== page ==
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Gay Lit Sexual Pioneer Gordon Merrick

More than twenty years after his death, Gordon Merrick is finally being recognized as a pioneer of gay erotic literature. Gay Lit Sexual Pioneer Gordon Merrick by Ken Furtado

It happened in the PX at Fort Dix, New Jersey. PX stands for Post Exchange, a sort of super-Target found on most U.S. military bases, where military personnel can shop at highly reduced prices. Let me add that the year was 1970; there were no gays in the military, and if there were, you'd better watch out. I was in Basic Training at the time, being transformed from a hippie fag into a killing machine. My company had been given a rare hour of free time, so naturally, everyone headed to the PX for cigarettes and cokes. As I passed the book rack, my attention was drawn to a paperback with a snow-white cover and a pale lavender figure that, upon closer examination, proved to be a handsome — if somewhat fey — young blond. The book was The Lord Won't Mind. I grabbed it and perused a few pages, unable to believe I was holding what was tantamount to an entire pornographic gay novel. Dare I buy it? Would the checkout clerk know what it was? How would I get it to the barracks? Where would I hide it so it would not be found at the next inspection? I don't remember how I resolved those dilemmas, but my fingers refused to put the prized book back on the rack, and for years afterwards, it traveled with me wherever I moved, until eventually it was lost. The author of that novel was Gordon Merrick. He might feel maligned at his work being called pornography; erotic literary fiction would be better. After all, The Lord Won't Mind rubbed shoulders with Erich Segal's Love Story and John Fowles' The French Lieutenant's Woman, at the top of the New York Times fiction bestseller list for 16 weeks! It was the first gaythemed novel and the first sexually explicit gay novel ever to appear on that esteemed list. Merrick was a fascinating (and very handsome) character. Born in 1916 with a proverbial silver spoon in his mouth, in the posh Philadelphia suburb of Bala Cynwyd, he attended Princeton for a few years, then dropped out and moved to New York to be a stage actor. He became Moss Hart's lover and a successful Broadway actor, but playing the same character night after night bored him. He decided to become a reporter. Exempted from military service during WWII due to impaired hearing, Merrick's reporting experience (and fluent French) led to him becoming a spy. After the war, he lived for a time in France, then he moved to Mexico and began to write. His first novel, published in 1947, was The Strumpet Wind (later re-titled The Night and the Naked). Vaguely autobiographical, it told, in veiled prose, the story of a gay American spy and his sadistic bisexual superior officer. It was a financial success, and Merrick returned to France. His second novel, The Demon of Noon, is about an expatriate American family living in France and their gay teenaged son, Robbie, who is a sex magnet for men and women alike. The homosexual content is more blatant, but a typical sex scene goes like this: "Then he felt Toni's hands on him and his hard male body against his, and he was cast up onto the shores where he was to abide and a shimmering happiness filled him and pressed in upon him from the whole room." Hardly veiled, but hardly porn. Merrick moved to Greece, where he wrote his fifth and most famous novel, The Lord Won't Mind. It tells the story of first cousins Charlie and Peter, who meet for the first time in their late teens or early twenties. Both are impossibly handsome, hung and sexually desirable. Charlie is a bisexual rake and sexual predator; Peter is a virgin, in denial about his sexual urges. But when Charlie seduces Peter, he opens a Pandora's box of emotions and events that spiral out of control for both of them. Theirs becomes a love story for the ages, and it was so successful, it launched two sequels: One for the Gods and Forth Into Light. In vivid contrast to The Demon of Noon, Merrick cast discretion to the winds when writing The Lord Won't Mind. The initial seduction scene is 12 pages long, and Peter's deflowering defies readers not to touch themselves: "Peter was whimpering and uttering brief, strangled sobs, but he bore down hard, his hips rotating as he sought to impale himself completely. Charlie withdrew slightly and then bore implacably into him. The sobs became uncontrolled, but something seemed to give way and they both cried out as Charlie felt his full length plunge into him, bringing Peter down onto his lap. The sobs were transformed into choking laughter, and Peter uttered another cry as his head fell back onto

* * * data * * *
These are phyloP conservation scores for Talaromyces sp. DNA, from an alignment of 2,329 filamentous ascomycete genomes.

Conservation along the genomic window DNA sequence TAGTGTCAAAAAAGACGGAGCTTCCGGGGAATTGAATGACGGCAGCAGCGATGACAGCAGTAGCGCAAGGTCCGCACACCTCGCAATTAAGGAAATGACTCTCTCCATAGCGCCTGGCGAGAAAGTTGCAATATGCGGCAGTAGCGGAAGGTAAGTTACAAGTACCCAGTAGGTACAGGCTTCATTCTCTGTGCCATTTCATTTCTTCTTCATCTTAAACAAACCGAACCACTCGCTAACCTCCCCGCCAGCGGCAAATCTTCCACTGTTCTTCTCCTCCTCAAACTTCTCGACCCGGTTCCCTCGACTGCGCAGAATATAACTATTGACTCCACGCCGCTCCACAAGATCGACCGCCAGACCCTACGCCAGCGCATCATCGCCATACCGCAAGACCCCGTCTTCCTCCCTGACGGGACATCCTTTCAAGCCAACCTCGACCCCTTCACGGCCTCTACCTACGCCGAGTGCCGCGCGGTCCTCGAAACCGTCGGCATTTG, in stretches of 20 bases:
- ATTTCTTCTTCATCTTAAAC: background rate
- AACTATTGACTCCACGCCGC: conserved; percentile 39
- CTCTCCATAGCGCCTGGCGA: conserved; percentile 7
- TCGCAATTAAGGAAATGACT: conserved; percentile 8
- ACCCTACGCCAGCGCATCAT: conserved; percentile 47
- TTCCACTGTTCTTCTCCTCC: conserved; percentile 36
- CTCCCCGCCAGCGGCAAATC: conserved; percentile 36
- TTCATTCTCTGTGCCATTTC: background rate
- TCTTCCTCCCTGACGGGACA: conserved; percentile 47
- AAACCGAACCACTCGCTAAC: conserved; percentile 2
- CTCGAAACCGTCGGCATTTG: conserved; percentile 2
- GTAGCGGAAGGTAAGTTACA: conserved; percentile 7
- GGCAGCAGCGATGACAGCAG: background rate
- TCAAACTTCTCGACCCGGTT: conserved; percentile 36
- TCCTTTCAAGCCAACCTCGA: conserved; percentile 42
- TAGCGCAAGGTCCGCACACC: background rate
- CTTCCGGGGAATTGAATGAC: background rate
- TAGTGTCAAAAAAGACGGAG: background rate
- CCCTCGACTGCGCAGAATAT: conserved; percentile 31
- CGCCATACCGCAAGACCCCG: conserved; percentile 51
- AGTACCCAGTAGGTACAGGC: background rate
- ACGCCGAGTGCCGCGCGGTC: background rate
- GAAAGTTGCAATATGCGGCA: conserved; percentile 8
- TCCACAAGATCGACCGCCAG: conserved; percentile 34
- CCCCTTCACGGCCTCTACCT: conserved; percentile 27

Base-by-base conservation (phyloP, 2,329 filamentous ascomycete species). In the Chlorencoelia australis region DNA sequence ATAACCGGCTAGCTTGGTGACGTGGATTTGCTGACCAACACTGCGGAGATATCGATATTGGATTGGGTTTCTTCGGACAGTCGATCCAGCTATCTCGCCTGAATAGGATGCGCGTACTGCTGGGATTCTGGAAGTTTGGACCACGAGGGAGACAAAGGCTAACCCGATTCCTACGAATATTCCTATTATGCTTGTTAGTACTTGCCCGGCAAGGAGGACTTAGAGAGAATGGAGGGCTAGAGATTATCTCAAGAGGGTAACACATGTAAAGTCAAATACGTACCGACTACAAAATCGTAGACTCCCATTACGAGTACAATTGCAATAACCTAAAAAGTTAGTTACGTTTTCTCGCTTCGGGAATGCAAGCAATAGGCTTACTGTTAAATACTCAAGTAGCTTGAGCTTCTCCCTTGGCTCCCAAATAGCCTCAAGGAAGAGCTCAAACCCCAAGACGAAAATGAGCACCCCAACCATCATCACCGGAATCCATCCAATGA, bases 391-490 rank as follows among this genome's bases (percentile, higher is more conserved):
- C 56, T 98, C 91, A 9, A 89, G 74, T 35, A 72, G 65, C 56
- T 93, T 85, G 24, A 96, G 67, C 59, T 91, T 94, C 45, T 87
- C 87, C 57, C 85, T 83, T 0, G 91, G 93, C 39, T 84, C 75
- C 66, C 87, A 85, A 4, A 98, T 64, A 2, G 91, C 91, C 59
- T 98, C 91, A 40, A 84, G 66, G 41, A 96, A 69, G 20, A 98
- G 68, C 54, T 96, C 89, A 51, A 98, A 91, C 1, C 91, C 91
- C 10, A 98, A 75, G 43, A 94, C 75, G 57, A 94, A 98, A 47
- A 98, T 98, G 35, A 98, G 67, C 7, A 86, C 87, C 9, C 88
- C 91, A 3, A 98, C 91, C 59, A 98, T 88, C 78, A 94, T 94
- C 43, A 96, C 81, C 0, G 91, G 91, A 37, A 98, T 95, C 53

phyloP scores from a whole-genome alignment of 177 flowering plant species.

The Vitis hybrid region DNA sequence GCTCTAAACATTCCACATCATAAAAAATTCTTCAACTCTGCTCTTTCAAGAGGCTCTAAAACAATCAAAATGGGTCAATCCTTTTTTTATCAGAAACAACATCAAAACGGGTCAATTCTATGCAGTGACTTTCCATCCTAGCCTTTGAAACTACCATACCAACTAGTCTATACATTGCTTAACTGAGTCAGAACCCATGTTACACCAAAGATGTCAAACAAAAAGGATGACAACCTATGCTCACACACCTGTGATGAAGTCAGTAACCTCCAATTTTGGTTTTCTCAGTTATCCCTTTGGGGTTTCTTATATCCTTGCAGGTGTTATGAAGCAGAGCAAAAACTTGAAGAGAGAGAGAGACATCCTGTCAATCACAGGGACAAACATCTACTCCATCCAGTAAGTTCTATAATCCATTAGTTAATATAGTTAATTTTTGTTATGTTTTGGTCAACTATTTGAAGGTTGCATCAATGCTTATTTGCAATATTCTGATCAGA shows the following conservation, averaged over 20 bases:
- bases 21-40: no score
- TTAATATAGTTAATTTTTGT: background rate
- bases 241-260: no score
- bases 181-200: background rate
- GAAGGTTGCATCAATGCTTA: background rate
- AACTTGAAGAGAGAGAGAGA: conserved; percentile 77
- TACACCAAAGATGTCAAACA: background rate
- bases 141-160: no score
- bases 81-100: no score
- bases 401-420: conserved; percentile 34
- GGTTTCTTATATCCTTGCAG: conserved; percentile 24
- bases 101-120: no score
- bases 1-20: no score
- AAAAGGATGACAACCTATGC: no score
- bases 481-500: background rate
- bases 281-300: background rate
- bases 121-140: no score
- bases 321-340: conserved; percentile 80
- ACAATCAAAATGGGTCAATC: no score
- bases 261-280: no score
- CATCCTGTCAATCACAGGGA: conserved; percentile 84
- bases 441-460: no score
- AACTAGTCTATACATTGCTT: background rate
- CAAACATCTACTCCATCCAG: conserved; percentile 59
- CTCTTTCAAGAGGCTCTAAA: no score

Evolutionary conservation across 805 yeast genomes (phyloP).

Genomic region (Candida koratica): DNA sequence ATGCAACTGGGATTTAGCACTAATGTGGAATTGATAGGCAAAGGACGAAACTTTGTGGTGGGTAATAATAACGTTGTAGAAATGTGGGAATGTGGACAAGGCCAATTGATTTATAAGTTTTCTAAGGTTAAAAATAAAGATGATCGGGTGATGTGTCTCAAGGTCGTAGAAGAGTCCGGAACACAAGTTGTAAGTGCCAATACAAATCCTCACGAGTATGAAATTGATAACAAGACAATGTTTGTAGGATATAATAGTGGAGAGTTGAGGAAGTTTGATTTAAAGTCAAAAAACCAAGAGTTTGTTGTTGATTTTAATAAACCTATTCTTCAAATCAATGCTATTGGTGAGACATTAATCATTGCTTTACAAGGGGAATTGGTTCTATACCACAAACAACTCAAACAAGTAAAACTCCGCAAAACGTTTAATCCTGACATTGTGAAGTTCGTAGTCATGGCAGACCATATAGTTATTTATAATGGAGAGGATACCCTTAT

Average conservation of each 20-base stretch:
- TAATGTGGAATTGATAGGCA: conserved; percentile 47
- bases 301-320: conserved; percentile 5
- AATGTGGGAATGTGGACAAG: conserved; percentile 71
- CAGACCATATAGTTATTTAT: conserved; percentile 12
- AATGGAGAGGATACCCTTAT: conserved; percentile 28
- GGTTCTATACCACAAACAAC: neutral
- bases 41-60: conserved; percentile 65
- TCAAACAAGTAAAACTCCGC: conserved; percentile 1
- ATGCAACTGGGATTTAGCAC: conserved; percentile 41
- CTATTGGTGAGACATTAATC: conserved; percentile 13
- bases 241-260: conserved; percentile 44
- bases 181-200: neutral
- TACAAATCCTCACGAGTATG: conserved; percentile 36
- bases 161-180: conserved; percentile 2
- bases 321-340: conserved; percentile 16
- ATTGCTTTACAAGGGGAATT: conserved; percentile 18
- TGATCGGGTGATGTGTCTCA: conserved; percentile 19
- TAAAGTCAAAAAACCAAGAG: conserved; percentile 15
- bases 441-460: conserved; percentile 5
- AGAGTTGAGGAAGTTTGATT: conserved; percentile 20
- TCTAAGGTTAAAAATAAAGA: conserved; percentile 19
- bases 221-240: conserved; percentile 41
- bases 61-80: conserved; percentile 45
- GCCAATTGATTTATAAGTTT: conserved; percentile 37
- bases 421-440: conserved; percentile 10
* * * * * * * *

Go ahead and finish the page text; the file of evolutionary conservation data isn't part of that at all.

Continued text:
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Charlie's shoulder and he abandoned himself to the leaping flood of another orgasm. … 'Oh yes,' Peter moaned. 'It's unbelievable. I can. I can do it.' He took the initiative, repeating the movement, his hips working with abandon as he explored the pleasures of this unknown exercise." And that's only a fraction of one page. Merrick was a hot property and gay readers couldn't wait for his next novel. The Peter and Charlie trilogy was followed by six other explicitly gay novels and an unfinished seventh, The Good Life, which was completed posthumously by Merrick's life partner, Charles Hulse and published by Alyson in 1997. Merrick died of lung cancer in 1988. The Lord Won't Mind and Merrick's subsequent novels have been reprinted in paperback several times. The Avon editions of the 1980s, with their full color photo-realistic depictions of handsome young male couples, are highly desirable collectors' items. For many years, it was fashionable to ridicule Merrick, but twenty years after his death, his reputation is more solid than ever. He occupies a rare position bridging pornography and literary fiction and he was truly a pioneer. His characters didn't die or kill themselves at the end of the story, and Merrick was ahead of his time in being willing to put gay lives, romance and complex sexual relationships on the page. March 2009